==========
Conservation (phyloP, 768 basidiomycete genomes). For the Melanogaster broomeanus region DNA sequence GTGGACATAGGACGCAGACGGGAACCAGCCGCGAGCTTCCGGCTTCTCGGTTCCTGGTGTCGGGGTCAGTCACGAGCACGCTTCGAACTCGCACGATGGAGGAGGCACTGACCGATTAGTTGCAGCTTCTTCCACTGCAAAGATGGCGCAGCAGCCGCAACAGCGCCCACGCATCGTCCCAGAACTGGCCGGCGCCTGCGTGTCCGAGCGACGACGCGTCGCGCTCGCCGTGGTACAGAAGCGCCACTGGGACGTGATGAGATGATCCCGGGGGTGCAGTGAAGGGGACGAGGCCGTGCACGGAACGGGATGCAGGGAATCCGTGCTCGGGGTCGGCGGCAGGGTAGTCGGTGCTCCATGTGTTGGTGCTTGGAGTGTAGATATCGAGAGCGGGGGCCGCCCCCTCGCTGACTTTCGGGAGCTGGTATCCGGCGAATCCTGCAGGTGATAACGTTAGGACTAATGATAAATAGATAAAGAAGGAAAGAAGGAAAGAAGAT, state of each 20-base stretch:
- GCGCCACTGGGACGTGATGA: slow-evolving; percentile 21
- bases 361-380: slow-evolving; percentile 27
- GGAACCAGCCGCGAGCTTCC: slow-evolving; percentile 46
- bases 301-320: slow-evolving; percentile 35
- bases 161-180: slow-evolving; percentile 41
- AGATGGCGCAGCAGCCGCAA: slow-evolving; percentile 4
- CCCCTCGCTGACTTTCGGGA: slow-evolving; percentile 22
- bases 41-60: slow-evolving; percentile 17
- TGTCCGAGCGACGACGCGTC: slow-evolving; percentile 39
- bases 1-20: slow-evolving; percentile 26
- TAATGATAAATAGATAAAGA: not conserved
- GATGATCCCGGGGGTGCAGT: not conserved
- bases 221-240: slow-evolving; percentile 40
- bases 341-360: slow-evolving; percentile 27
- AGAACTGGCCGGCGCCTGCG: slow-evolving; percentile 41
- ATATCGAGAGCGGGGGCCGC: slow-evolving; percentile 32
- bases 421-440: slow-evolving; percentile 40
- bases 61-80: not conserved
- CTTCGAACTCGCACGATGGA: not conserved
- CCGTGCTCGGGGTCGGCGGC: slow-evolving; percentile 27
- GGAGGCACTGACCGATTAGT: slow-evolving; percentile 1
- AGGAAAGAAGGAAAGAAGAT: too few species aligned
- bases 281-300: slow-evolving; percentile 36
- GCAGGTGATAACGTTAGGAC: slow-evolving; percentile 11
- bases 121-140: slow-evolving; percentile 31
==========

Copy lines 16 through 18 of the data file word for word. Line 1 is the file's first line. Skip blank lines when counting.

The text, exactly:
- AGAACTGGCCGGCGCCTGCG: slow-evolving; percentile 41
- ATATCGAGAGCGGGGGCCGC: slow-evolving; percentile 32
- bases 421-440: slow-evolving; percentile 40